Homeowners who have enviable apartments but don’t necessarily want to rent out their entire home or rooms on Airbnb or others might feel more comfortable showcasing their kitchens instead. With Cozymeal you can do just that. Cozymeal partners run cooking classes and offer private dining experiences — but they lack the actual space to do it all. If you have a world-class kitchen and dining area in your home (lucky you!), you can sign up to rent your venue for use by professional chefs and their clientele.
Let your pool earn money
Have you seen how expensive chlorine is these days? Help cover the costs by renting out your pool. You can rent it by the hour to guests who just want to cool off on a hot summer day or for larger parties and events. You set the days and hours your pool is available, and you can also control how many people can use it at the same time.
The best part? You don’t even have to be home when Swimply members are using your pool. They handle all the logistics and you just sit back, relax and wait for the money to come in. Some pools rent for over $100 an hour! If your pool is in good shape, it’s just waiting to make you some serious money. Swimply has also recently expanded to other areas, including athletic fields, large backyards, gyms and music studios, to “allow more people with great spaces to share them with others.”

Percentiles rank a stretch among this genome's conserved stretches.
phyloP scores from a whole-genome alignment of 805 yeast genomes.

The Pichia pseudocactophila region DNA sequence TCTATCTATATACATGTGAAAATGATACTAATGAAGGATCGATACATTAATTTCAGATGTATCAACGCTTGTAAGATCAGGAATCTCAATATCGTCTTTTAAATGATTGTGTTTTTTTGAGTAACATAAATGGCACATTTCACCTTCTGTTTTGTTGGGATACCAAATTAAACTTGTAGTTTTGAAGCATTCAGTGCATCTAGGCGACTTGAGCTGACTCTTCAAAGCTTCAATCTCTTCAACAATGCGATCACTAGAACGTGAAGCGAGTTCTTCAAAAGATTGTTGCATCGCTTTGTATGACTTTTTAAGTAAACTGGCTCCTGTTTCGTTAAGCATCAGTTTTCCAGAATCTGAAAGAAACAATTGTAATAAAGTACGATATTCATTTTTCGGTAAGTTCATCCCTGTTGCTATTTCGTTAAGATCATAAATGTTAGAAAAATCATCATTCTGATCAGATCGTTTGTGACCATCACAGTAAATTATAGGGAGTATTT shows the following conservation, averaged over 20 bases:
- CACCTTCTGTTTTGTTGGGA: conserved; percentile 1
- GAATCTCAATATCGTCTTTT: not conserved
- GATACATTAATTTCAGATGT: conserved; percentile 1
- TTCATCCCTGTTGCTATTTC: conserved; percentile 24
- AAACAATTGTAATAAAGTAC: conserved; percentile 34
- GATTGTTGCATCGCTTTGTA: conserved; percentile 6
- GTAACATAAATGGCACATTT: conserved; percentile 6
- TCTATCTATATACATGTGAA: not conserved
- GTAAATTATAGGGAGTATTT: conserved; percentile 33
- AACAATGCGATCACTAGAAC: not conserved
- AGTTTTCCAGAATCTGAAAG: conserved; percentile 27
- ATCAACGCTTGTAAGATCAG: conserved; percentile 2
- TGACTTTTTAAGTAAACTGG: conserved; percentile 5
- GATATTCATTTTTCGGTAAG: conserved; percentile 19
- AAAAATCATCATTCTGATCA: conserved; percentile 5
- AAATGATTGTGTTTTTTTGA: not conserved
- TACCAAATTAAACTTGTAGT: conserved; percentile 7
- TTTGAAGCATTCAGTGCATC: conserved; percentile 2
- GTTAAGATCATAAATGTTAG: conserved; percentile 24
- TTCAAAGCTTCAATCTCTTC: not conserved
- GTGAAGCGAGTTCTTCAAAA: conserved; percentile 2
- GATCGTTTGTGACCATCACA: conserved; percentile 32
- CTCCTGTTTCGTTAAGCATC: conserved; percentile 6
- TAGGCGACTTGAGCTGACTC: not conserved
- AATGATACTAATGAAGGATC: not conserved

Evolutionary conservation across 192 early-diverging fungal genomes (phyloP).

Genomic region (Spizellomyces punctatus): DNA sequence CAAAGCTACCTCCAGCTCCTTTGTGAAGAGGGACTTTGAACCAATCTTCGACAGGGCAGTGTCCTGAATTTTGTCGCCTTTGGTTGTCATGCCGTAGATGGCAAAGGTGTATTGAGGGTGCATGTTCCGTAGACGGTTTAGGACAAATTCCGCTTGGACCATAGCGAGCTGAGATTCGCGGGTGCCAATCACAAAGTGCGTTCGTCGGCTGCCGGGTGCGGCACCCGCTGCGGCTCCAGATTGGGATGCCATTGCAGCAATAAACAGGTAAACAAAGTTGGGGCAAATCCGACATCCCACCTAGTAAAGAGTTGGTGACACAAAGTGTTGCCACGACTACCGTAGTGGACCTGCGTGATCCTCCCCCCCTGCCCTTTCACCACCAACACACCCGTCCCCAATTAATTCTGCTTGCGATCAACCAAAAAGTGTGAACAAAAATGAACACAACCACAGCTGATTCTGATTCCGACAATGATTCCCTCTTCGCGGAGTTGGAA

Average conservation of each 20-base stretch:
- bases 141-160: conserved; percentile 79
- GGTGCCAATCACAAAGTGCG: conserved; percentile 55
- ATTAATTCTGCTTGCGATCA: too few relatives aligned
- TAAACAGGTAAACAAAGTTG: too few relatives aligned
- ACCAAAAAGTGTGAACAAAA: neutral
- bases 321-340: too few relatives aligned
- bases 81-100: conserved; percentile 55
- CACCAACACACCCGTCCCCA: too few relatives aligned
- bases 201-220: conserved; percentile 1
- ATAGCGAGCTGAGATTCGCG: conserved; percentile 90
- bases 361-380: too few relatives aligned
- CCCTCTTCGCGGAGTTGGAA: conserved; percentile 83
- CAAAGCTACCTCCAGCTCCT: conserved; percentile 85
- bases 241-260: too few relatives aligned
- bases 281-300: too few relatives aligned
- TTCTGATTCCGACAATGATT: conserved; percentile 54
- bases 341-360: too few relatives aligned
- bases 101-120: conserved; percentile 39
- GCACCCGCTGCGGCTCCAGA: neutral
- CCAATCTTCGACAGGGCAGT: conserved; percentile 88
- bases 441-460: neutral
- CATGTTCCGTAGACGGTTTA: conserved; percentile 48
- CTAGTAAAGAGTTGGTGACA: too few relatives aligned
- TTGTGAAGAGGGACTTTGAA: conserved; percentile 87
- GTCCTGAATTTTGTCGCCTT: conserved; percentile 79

Let your garden go to the dogs
Some dog owners live in apartments or condos, or have dogs that don’t do well at dog parks but still need off-leash time. Others have small escape artists that need to be in a fenced area. This is where Sniffspot comes into play. You rent out your garden by the hour and you get the space all to yourself. The website says owners can make up to $1,500 a month by renting out their yards.
Check the fine print first
If you have stuff or space that you’re not using, why not put it to use and make some extra money? With just a little effort, you can worry less about your finances and have a little fun in the process. Who knows, you might even become an entrepreneur!
But before you sign up with any of these services, be sure to read up on their liability policies and what insurance they offer on your behalf. For example, Swimply offers $1 million in liability insurance and $10,000 in property damage coverage, but you should check with your insurance company as well. After all, in the event of damage, you do not want to find out afterwards that you forfeited insurance cover by renting out your property without them finding out about it.